As EU approves Brexit transition guidelines, Rajoy hints at dialogue with Gibraltar
Spain will not use the Brexit negotiations to pursue its sovereignty aspirations, Spanish Prime Minister Mariano Rajoy said yesterday during a press conference in which he also appeared to signal his government’s readiness to engage in dialogue with Gibraltar.
Asked about sovereignty and Brexit discussions relating to the Rock, Mr Rajoy spoke of future conversations “with” Gibraltar, rather than 'about' Gibraltar, although he did not elaborate.
If such engagement materialised it would be a significant development given the Partido Popular’s past reticence for direct contact with Gibraltar.
Mr Rajoy was speaking to Spanish reporters after EU leaders cleared a deal on Britain's 21-month transition to Brexit and approved guidelines designed to deliver a “balanced, ambitious and wide-ranging” free trade agreement with the UK.
As expected, the guidelines also included a reference to Gibraltar in apparent deference to Spain, which has been offered a veto by the EU on the Rock’s future relationship with the bloc.
While the guidelines include Gibraltar within the territorial scope of the withdrawal agreement and transition arrangements, they also add an asterisked footnote referencing Spain’s veto.
In a declaration yesterday welcoming the guidelines, the European Council underlined Spain’s position “notably as regards Gibraltar” and insisted that “nothing is agreed until everything is agreed”.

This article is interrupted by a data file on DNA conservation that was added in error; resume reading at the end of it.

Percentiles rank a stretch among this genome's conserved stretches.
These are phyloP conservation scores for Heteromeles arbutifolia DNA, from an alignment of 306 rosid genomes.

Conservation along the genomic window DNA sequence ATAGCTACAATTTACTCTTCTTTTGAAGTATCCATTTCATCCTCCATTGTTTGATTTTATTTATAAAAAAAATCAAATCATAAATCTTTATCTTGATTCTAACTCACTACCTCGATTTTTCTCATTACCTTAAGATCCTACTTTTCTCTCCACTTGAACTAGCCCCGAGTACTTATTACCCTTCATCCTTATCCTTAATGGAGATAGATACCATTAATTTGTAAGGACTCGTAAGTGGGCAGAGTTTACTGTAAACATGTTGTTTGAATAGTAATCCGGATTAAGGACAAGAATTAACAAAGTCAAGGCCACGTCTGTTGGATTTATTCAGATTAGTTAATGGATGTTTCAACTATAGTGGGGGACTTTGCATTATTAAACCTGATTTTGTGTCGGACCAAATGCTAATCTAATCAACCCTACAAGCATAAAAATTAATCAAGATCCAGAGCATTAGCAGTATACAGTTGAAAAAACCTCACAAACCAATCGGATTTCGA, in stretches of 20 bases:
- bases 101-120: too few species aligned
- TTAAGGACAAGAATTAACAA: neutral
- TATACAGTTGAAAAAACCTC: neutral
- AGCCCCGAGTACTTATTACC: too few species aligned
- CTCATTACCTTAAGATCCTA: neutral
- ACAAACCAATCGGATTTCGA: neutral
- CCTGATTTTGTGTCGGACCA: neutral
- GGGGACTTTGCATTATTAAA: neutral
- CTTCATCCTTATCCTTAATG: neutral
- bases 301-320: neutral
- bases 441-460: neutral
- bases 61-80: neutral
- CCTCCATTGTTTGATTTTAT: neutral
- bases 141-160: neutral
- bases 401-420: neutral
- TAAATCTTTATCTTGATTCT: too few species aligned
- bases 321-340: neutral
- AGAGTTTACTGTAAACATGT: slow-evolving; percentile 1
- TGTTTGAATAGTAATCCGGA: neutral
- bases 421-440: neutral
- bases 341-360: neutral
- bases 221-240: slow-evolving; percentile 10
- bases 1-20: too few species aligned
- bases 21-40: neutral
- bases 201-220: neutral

While the UK insists that Gibraltar must be part of the withdrawal and transition arrangements, the EU says they can only be applied to the Rock with Spain’s prior consent as agreed with the UK.
Yesterday Mr Rajoy said his government had already embarked on “bilateral conversations” with the UK on this issue and that these were “progressing satisfactorily”.
The UK Government – Gibraltar is part of the EU with the UK as member state – regards those conversations as part of its wider bilateral engagement with other EU countries.
The discussions with Madrid touch on many issues of importance to the UK and Spain, not just Gibraltar. Additionally, the UK Government has stressed that whenever the conversations touch on Gibraltar, the Gibraltar Government has been closely involved in preparing the UK position.
Yesterday, Mr Rajoy appeared to suggest that Spain would be willing to go further and discuss Gibraltar-related matters directly with Gibraltarian officials as part of that process.
“The conversations with Gibraltar will not deal with the issue of sovereignty because one thing is Brexit and another is that we maintain our position, as could not be otherwise and as everyone understands,” he said, when asked if Spain had now left the issue of sovereignty “totally to one side”.
“Right now we are talking about Brexit and the issue of sovereignty is not being addressed here.”
“What we are going to talk about here above all is people, citizens, and specifically the workers of the Campo de Gibraltar.”
“We don’t want Brexit to make their circumstances worse.”
Mr Rajoy also offered insight into the issues that Spain wants to address in its conversations on Gibraltar as part of the Brexit process, echoing earlier statements by Alfonso Dastis, the Minister for Foreign Affairs.